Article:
SETTING: Queen Elizabeth Central Hospital, Blantyre, Malawi. OBJECTIVES: 1) To determine the proportion of pulmonary tuberculosis (PTB) suspects with negative sputum smears and a normal/minimally abnormal chest radiograph (CXR) who are culture-positive for Mycobacterium tuberculosis, and 2) to determine how many develop smear or radiographic evidence of PTB (TB CXR) during follow-up. METHODS: PTB suspects with negative sputum smears and a normal/minimally abnormal CXR were given a second course of antibiotics and followed up at 3-week intervals over 3 months with repeat sputum smears and chest radiography. RESULTS: Of 79 patients (38 men and 41 women, mean age 33 years) with negative smears and a normal/minimally abnormal CXR, 16 (21%) were culture-positive for M. tuberculosis. Of 15 culture-positive patients who were alive and attended follow-up, seven (47%) developed a TB-CXR by 3 months. Of 41 culture-negative patients who were alive and attended follow- up, 13 (32%) developed a TB-CXR, including one patient who became sputum smear-positive. TB-CXRs were found only in patients with a cough. CONCLUSION: TB suspects with negative smears and normal/minimally abnormal CXRs in high human immunodeficiency virus (HIV) prevalent countries should be given a second course of antibiotics. If cough improves, patients can be advised not to return for further follow-up. If cough continues, patients should return for further follow-up with sputum smear examination and chest radiography. Approximately 50% of those who have culture-positive PTB will develop a TB- CXR by 3 months and can be identified if radiographic facilities are available.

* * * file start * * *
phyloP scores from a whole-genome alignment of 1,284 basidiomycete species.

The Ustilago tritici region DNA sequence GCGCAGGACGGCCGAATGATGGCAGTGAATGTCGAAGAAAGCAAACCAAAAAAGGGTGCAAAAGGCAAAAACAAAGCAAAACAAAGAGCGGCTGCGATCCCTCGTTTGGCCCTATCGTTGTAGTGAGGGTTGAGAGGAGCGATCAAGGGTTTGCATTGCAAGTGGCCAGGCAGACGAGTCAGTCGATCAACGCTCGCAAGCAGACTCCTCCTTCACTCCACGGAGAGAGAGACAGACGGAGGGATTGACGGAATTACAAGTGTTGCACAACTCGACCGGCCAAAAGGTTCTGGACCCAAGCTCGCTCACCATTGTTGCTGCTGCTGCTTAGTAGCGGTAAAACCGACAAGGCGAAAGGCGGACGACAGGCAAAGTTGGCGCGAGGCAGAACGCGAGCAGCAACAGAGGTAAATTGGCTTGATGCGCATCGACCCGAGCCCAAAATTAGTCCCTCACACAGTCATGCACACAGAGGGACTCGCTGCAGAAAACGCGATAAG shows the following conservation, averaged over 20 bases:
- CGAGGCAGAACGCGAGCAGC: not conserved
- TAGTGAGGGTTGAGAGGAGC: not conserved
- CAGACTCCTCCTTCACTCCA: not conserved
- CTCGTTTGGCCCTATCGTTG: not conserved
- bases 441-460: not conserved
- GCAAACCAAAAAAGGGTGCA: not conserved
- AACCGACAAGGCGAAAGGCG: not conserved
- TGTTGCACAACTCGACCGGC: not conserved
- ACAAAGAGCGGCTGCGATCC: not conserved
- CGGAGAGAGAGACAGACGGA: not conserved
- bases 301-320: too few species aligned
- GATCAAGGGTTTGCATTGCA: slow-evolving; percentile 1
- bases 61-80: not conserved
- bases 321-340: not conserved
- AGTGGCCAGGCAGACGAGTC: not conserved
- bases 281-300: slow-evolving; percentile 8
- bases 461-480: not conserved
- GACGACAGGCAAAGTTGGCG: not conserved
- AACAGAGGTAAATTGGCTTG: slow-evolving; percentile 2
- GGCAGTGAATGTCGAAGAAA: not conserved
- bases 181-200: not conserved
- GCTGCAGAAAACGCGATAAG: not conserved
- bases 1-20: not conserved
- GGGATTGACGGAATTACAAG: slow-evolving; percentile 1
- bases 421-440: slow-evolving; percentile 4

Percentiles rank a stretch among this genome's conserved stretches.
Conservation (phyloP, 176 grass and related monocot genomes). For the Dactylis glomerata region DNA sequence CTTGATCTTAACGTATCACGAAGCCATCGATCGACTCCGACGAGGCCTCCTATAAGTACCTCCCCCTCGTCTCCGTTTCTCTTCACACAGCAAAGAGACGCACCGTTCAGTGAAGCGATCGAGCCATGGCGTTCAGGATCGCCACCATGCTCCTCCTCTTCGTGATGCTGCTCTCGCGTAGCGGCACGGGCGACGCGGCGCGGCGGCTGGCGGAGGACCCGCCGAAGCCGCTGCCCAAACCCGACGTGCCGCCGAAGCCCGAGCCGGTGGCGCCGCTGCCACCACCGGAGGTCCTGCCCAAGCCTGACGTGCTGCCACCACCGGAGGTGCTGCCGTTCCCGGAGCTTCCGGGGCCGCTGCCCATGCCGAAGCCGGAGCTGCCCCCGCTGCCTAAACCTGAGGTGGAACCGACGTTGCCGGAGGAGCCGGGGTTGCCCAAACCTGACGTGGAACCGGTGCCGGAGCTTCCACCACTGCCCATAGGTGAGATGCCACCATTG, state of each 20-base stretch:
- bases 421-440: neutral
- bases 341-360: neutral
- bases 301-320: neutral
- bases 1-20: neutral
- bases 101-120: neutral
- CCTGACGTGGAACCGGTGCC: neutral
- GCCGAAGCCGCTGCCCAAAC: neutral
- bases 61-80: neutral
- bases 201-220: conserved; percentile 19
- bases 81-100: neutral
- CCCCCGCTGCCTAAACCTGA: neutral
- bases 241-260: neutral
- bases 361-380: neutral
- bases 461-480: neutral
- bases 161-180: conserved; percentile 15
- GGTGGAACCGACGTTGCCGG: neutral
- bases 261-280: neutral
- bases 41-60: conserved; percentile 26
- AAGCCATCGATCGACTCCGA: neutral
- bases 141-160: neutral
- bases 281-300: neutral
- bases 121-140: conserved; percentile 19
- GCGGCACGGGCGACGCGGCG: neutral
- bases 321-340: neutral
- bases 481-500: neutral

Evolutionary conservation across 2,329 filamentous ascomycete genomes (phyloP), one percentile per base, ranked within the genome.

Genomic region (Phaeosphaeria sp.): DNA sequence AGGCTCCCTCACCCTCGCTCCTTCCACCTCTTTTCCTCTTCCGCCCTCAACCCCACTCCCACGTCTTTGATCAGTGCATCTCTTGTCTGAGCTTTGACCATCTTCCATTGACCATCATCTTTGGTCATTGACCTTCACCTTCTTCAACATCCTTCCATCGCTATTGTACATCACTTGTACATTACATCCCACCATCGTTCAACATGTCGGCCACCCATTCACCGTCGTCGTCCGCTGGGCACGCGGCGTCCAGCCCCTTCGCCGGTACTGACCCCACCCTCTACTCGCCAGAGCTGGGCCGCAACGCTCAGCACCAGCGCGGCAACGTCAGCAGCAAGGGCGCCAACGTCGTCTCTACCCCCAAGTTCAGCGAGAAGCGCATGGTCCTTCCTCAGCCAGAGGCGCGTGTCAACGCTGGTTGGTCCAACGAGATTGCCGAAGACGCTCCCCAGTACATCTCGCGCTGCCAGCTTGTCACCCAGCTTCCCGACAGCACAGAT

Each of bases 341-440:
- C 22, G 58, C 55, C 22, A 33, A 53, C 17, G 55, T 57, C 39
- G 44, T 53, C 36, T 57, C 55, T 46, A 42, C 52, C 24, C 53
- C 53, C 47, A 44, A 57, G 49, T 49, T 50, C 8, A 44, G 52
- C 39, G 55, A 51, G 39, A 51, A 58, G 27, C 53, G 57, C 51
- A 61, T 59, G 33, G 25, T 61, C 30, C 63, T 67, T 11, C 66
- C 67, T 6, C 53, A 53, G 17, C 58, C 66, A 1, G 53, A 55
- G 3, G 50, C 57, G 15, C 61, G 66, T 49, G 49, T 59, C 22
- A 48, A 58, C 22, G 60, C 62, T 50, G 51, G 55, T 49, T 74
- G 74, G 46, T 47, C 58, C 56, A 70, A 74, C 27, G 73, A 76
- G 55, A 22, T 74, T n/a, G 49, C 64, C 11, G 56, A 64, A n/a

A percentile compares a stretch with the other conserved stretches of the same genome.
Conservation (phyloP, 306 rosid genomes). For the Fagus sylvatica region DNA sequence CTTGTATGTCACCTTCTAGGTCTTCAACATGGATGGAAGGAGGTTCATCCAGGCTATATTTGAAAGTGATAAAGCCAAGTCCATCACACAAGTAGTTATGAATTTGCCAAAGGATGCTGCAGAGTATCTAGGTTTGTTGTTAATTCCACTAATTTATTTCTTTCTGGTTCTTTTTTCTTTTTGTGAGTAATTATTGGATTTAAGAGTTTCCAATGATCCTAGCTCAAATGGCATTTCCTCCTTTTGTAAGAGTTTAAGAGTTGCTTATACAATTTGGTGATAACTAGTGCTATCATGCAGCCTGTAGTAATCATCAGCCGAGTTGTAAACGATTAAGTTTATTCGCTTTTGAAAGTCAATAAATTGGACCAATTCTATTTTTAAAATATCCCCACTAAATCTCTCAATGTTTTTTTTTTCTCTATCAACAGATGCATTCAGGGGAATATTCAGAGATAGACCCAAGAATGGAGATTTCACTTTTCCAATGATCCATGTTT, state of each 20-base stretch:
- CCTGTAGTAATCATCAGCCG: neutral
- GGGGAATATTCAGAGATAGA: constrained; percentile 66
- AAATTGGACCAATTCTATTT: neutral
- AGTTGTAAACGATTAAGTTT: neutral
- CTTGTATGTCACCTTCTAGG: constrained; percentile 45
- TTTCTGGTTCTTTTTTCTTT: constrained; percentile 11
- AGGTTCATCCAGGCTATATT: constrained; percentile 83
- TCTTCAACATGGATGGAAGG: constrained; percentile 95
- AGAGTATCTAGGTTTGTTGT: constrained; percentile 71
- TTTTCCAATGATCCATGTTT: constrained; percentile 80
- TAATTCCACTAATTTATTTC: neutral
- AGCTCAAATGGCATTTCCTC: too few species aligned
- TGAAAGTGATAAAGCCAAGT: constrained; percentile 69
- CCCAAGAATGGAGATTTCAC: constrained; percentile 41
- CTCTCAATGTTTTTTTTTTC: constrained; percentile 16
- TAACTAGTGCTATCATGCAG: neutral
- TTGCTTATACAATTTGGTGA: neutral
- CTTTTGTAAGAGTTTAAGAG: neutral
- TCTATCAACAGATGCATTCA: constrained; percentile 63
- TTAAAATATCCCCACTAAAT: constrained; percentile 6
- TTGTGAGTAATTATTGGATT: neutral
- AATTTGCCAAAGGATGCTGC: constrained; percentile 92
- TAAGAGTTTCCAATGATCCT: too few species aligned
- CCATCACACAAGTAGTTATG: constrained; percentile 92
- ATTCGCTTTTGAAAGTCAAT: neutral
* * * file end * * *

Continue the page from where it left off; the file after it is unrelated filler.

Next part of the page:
|Number of pages||6|
|Journal||International Journal of Tuberculosis and Lung Disease|
|Publication status||Published - Dec 1998|
- Normal chest radiography
- Smear-negative pulmonary tuberculosis